This study was designed to determine the effects that specific euthanasia methods have on vascular arachidonic acid metabolism and vascular and intestinal smooth muscle contractility. Rats were euthanatized by decapitation (DC), pentobarbital overdose (PB), or anesthesia with CO2, methoxyflurane or ether followed by DC (CO2-DC, Met-DC, Ether-DC, respectively). Rabbits were killed by a similar protocol, but CO2 overexposure replaced Ether-DC. The rat and rabbit aortas produced mainly 6-keto PGF(1α), the prostacyclin metabolite, and lesser amounts of PGE2. No qualitative differences were seen in arachidonate metabolites. However, aortic tissues from rabbits and rats killed by Met-DC produced more prostacyclin. In contrast, aorta from rabbits euthanatized by CO2-DC produced less prostacyclin than controls, whereas aorta from rats killed in the same way yielded greater amounts of prostacyclin. Aortic tissue from rabbits killed by Met-DC and CO2-OD was less responsive to acetylcholine (ACH). Intestinal contractility to ACH was increased in rabbits when Met-DC was used as the method of euthanasia, while colon from rats sacrificed by Met-DC showed decreased responsiveness to ACH. Colon from rats killed by intraperitoneal PB exhibited altered contractility to ACH and norepinephrine. The results of this study show that methoxyflurane, carbon dioxide (rabbit) and pentobarbital (rat) alter the vascular synthesis of prostacyclin and smooth muscle contractility. We conclude that the method of euthanasia affects certain physiologic parameters and careful consideration should be given to the selection of a particular euthanasia technique.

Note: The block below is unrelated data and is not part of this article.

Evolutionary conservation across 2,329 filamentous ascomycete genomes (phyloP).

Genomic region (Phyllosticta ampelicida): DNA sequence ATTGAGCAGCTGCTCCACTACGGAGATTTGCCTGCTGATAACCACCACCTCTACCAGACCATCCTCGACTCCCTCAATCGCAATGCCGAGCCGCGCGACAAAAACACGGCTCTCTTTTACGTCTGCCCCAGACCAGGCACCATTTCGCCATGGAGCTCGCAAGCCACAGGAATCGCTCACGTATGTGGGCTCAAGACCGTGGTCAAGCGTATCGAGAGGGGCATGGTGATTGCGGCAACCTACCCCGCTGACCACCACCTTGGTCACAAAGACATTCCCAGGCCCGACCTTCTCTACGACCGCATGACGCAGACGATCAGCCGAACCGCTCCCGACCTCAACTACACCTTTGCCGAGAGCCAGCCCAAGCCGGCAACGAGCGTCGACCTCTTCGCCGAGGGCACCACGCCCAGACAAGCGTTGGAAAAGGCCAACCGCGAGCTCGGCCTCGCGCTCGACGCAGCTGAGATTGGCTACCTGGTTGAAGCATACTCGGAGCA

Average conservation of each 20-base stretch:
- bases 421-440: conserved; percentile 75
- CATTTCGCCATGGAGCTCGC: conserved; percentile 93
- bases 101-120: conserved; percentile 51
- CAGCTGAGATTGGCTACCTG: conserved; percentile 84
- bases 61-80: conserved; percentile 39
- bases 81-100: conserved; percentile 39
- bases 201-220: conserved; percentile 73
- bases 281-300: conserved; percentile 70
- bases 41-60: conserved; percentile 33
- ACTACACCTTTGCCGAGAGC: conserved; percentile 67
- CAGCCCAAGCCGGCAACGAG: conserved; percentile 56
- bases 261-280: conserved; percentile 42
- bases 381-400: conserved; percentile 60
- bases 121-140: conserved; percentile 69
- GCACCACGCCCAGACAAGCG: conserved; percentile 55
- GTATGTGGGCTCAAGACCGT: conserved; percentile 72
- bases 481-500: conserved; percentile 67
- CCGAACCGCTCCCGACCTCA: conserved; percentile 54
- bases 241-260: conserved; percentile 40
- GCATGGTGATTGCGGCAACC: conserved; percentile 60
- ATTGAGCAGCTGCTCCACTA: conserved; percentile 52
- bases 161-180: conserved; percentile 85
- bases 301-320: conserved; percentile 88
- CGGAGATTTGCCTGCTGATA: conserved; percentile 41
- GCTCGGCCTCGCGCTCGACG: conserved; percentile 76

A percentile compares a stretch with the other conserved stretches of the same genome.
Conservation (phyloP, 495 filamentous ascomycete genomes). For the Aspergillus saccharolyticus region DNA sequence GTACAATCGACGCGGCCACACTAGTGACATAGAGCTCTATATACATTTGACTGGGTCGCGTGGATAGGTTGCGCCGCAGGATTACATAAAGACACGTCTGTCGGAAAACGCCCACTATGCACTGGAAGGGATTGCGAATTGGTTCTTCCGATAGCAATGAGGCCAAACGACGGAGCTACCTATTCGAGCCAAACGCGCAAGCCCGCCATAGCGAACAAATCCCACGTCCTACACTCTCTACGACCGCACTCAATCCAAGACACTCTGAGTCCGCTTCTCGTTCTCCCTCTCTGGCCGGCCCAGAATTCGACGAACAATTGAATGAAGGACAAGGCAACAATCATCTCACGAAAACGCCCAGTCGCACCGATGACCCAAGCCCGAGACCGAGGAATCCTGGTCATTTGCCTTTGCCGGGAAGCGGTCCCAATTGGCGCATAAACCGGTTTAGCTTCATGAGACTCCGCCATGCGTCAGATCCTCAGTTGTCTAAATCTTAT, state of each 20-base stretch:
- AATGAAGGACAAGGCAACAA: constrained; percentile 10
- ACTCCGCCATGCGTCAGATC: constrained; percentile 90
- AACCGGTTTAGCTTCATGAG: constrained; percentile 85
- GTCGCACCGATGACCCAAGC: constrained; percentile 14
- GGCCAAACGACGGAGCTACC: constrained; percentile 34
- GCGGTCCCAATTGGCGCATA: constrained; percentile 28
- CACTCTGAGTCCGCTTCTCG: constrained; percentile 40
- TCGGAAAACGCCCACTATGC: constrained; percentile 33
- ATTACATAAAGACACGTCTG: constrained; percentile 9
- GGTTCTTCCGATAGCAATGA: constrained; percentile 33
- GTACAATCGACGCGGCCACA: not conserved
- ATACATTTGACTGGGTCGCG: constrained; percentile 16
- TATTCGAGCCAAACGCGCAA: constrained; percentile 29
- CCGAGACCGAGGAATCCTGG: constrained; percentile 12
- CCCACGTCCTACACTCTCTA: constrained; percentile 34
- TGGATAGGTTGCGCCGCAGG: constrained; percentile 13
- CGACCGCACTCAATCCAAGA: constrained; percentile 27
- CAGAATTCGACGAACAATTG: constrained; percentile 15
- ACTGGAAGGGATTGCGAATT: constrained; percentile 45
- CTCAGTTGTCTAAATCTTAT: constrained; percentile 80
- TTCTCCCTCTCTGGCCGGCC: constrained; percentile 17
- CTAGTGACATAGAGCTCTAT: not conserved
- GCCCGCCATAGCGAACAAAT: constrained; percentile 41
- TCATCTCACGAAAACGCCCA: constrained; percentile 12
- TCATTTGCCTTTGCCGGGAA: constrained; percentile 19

|Original language||English (US)|
|Number of pages||7|
|Journal||Laboratory Animal Science|
|State||Published - 1990|
ASJC Scopus subject areas
- Animal Science and Zoology